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3973 The battle of A&tium was fought, in which

Mark Antony and Cleopatra were totally defeated by Octavius, nephew to Julius

Cæsar. 3974 Alexandria, in Egypt, was taken by Octavius;

upon which Antony and Cleopatra put themselves to death, and Egypt was re

duced to a Roman province. Dionysius, of Halicarnassus, wrote his Ro

man history, 3977 O&avius, by a decree of the fenate, obtained

the title of Augustus Cæfar, and an absolute exemption from the laws, and was, properly speaking, the first Roman emperor. At this time, Rome was fifty miles in circumference, and contained 463,000 men fit to

bear arms. 4004 The temple of Janus was shut by Augustus,

as an emblem of universal peace. Virgil, the famous epic and pastoral poet, Horace, the celebrated lyric and satiric poet, flourished under Auguftus, and were patronized

by him.

Jesus CHRIST, the Saviour of mankind, was

born, at Bethlehem, on the 25th of December.







EROD massacres all the infants of Beth

lehem, thinking that certainly Chrift

would not escape. 12 Our Saviour disputes with the Doctors in the

Temple. 17 Livy, the elegant historian, wrote his Roman

history. Ovid, the ingenious elegiac poet; Celsus, the philosopher and physician; and Strabo, the Greek geographer, flourished

about the same time. 33 Christ was crucified on Friday, April 3, at

three o'clock, P.M. His resurrection took place on Sunday, April 5 ; and his ascen

sion on Thursday, May 14. Phædrus, the Roman fabulist, lived at this Aid. 49 London was founded by the Romans; and

memorable period. 39 Pontius Pilate killed himself. 40 The name of Christians was first given at

Antioch to the followers of Christ.

49 Lond

in 368 they surrounded it with a wall, some

parts of which are still observable. 63 Christianity is supposed to have been intro

duced into Britain by St. Paul, or some of

his disciples. 64 Quintus Curtius, a Roman, wrote the history

of Alexander the Great. Seneca, of Spain, the philosopher and tragic

poet, was put to death. Lucan, the Roman epic poet, rendered him

self famous by his Pharsalia. 70 Whilst the factious Jews were destroying one

another with mutual fury, Titus, the Roman general, took Jerusalem, which was razed to the ground, and the plough made

to pass over it. 79 Pliny, the elder, the Roman natural historian,

flourished. 85 Julius Agricola, governor of South-Britain,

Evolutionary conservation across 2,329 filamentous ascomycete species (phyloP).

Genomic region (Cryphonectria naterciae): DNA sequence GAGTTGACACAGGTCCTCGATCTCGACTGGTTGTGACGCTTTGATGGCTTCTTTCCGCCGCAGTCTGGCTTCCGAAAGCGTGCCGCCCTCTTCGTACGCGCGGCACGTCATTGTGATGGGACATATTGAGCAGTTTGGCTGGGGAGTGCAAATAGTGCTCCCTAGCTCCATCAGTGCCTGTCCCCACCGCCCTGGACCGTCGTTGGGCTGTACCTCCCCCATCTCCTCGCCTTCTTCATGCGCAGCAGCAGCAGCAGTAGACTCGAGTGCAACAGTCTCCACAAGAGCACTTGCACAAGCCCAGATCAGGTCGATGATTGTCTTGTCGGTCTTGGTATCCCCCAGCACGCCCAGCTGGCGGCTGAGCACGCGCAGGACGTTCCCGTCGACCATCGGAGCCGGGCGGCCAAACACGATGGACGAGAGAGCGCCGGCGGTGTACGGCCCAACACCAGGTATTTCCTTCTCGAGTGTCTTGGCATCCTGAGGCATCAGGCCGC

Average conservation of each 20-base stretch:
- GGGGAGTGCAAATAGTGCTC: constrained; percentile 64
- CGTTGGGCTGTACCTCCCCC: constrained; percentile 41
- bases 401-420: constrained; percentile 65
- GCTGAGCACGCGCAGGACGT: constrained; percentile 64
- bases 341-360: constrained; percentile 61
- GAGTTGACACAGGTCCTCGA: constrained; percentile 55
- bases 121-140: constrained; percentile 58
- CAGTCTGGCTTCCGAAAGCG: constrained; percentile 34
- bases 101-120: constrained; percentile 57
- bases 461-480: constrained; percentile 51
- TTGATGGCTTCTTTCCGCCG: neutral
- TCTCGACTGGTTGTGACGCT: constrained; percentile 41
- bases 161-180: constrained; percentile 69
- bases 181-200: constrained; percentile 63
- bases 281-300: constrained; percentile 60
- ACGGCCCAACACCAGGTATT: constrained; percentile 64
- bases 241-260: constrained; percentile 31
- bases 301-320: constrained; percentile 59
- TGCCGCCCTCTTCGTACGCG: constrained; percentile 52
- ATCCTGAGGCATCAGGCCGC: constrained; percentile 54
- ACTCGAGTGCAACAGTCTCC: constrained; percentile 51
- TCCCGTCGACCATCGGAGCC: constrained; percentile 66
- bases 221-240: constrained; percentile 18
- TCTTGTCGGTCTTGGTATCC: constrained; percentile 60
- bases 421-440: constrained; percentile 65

to protect the civilized Britons from the incursions of the Caledonians, built a line of forts between the rivers Forth and Clyde ; defeated the Caledonians under Galgacus on the Grampian hills; and first failed round Britain, which he discovered to be an illand,

93 Jofephus, A.D. 93 Josephus, the Jewish historian, Epictetus, the

Greek stoic philosopher, and Quintilian, the Roman orator and advocate, were the

ornaments of the age in which they lived. 99 Tacitus and Lucius Florus, the Roman histo

rians, and Martial, of Spain, the epigram

matic poet, flourished. 119 Pliny, the younger, published his historical

letters ; Suetonius his Roman history ; and

Plutarch, the Grecian biographer, his lives. 121 The Caledonians recovered from the Romans

all the southern parts of Scotland ; upon which the emperor Adrian built a wall between Newcastle and Carlife. But this also proving ineffectual, Pollius Urbicus, the Roman general, about the year 144, repaired Agricola's fort, which he joined

by a wall four yards thick. 128 Juvenal wrote his satires, ånd Justin his uni

versal history, some time after. 180 Lucian, the ingenious Roman philologer,

published his dialogues. 193 Galen, the Greek philosopher and physician,

Aourished. 273 Longinus, the Greek orator, and author of

the celebrated treatise on the sublime, was put to death by Aurelian.

274 Silk the temple of Jerusalem. 364 The Roman empire was divided into the

A.D. 274 Silk was first brought from India. The ma

nufactory of it was first introduced into Europe by some monks, in 551 ; and it was first worn by the clergy in England,

in 1534.

306 Constantine the Great began his reign. 320 Arius, a priest of Alexandria, founded the

feet of the Arians. 325 The first general council was held at Nice,

when 318 fathers attended, against Arius, when the famous Nicene creed was com

posed. 328 Constantine removed the seat of empire from

Rome to Byzantium, which was afterwards called Constantinople. Not long after he ordered all the heathen temples to be

destroyed. 342 Eufebius, the ecclefiaftical historian and chro

nologer, flourished. 363 The Roman emperor Julian, surnamed the

Apoftate, endeavoured in vain to rebuild

eastern, of which Constantinopłe was the capital, and the western, of which Rome continued to be the capital, each being under the government of different emperors.

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